Infinera expects commercial XR Optics in 2022

Industry consortium backing the nascent tech to be unveiled within a matter of months.

Ken Wieland, contributing editor

March 19, 2021

3 Min Read
Infinera expects commercial XR Optics in 2022

Rob Shore, SVP of marketing at US-based Infinera, told Light Reading he expected first commercial deployments of the company's prototype XR Optics tech sometime next year.

He was also hopeful of announcing an XR Optics industry consortium of some description, comprising service providers, technology partners and even standards organizations, "within a matter of months."

With an eye on ZR+ optics, another 400G technology, Shore is keen to highlight XR Optics' "pluggable" credentials.

Figure 1: Infinera's XR optics enables a single transceiver to generate numerous lower-speed subcarriers that can be independently steered to different destinations. (Source: Infinera) Infinera's XR optics enables a single transceiver to generate numerous lower-speed subcarriers that can be independently steered to different destinations.
(Source: Infinera)

"ZR+ has generated a fair amount of press coverage, but there's really nothing special about it except industry standardization," asserted Shore.

"What we want to do with XR Optics is rather than just release a technology, and hope people take it, is to build an industry coalition."

Some progress has already been made on the coalition front, through partnerships with Lumentum and II-VI, although these were announced over a year ago.

Shore was nonetheless confident that industry momentum was swinging the way of XR Optics. "We've got a whole host of other equipment manufacturers and sub component manufacturers on the hook here as well," he said.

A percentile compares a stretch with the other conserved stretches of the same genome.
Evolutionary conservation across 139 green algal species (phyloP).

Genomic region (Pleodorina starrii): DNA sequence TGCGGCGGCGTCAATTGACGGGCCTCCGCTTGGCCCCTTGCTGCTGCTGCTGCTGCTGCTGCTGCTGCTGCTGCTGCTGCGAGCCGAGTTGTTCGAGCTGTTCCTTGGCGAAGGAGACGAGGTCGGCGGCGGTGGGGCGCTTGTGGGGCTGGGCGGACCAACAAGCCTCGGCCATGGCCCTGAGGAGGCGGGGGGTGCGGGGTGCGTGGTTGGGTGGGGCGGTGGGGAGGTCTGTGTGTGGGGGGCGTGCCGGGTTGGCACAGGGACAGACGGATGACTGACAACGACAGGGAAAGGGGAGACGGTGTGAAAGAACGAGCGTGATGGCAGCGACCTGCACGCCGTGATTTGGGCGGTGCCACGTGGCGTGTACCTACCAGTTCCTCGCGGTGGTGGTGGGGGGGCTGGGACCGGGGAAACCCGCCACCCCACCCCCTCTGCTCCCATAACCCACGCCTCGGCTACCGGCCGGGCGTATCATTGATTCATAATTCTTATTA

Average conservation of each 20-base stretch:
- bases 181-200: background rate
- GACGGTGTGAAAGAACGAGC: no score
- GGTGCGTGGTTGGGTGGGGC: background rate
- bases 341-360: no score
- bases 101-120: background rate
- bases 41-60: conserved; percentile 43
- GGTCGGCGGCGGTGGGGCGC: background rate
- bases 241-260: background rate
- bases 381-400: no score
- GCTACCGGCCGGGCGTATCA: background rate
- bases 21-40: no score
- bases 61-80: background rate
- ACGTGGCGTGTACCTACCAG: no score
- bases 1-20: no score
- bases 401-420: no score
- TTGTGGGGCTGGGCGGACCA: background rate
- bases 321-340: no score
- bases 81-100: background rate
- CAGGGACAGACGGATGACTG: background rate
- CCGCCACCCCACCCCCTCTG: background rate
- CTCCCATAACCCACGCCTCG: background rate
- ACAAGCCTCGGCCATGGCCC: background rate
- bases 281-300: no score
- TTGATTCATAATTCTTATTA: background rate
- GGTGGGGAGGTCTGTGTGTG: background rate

On trial

Shore was speaking to Light Reading after Infinera announced yet another successful field trial of XR Optics, but this time – somewhat unusually – with a towerco in the shape of America Tower.

Shore asserted that the proof-of-concept, which took place in Colombia, "proved once again that XR Optics' signals can coexist with PON architectures."

Infinera has been involved in nearly two dozen XR Optics trials with operators globally, including BT. Only a few days prior to the American Tower PoC, the UK's Virgin Media also put XR Optics through its paces

"XR optics is the only coherent point-to-multipoint solution being proposed enabling significantly greater capacity [400G and above]," says David Welch, Infinera's founder and chief innovation officer.

"XR optics also enables efficiencies and network simplification beyond access by enabling a single transceiver to aggregate traffic from multiple lower speed transceivers anywhere in the network."

Through a glass darkly

How quickly XR Optics can gain market traction is open to debate. Heavy Reading's Sterling Perrin acknowledges the progress being made by Infinera through its various trials, but still views XR optics as very much a "future-looking technology."

Want to know more about optical? Check out our dedicated optical channel here on Light Reading.

"XR optics is an interesting adaptation of Nyquist subcarriers in coherent transmission that allows the individual subcarriers to be individually routed, but, at increments of nx25G, this is at least a generation ahead of next-gen PON variants," he says.

Julie Kunstler, a principal analyst at research firm Omdia, a Light Reading sister company, pointedly notes that because XR Optics is quite new, the ecosystem is inevitably immature. "It's too early to forecast a cost curve," she said.

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— Ken Wieland, contributing editor, special to Light Reading

About the Author(s)

Ken Wieland

contributing editor

Ken Wieland has been a telecoms journalist and editor for more than 15 years. That includes an eight-year stint as editor of Telecommunications magazine (international edition), three years as editor of Asian Communications, and nearly two years at Informa Telecoms & Media, specialising in mobile broadband. As a freelance telecoms writer Ken has written various industry reports for The Economist Group.

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